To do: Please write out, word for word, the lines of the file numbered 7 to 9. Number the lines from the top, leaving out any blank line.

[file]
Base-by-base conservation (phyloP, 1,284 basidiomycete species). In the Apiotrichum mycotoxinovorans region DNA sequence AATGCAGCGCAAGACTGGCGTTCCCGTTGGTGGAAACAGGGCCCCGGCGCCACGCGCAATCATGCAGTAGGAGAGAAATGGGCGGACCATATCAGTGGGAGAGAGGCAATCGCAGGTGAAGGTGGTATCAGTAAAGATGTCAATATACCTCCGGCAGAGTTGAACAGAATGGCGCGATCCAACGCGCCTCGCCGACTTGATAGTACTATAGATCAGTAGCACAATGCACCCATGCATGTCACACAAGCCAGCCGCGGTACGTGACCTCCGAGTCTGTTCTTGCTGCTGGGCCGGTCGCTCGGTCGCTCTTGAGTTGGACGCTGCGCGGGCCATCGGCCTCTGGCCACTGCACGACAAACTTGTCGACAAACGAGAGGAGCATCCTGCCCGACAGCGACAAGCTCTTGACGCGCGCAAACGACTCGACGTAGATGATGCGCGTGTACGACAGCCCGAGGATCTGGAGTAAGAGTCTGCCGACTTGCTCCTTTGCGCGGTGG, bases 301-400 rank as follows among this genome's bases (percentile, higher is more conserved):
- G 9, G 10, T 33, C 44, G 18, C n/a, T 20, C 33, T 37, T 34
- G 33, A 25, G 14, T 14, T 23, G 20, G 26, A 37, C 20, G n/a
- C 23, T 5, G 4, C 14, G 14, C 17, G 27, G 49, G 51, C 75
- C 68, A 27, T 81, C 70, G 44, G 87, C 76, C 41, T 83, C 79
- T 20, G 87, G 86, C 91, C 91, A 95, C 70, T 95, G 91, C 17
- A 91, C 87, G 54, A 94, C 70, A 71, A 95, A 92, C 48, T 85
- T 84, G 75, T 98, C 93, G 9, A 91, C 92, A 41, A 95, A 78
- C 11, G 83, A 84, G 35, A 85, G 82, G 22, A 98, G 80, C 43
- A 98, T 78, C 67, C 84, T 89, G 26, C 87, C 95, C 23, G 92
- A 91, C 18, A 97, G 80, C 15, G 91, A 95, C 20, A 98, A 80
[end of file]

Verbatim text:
- A 91, C 87, G 54, A 94, C 70, A 71, A 95, A 92, C 48, T 85
- T 84, G 75, T 98, C 93, G 9, A 91, C 92, A 41, A 95, A 78
- C 11, G 83, A 84, G 35, A 85, G 82, G 22, A 98, G 80, C 43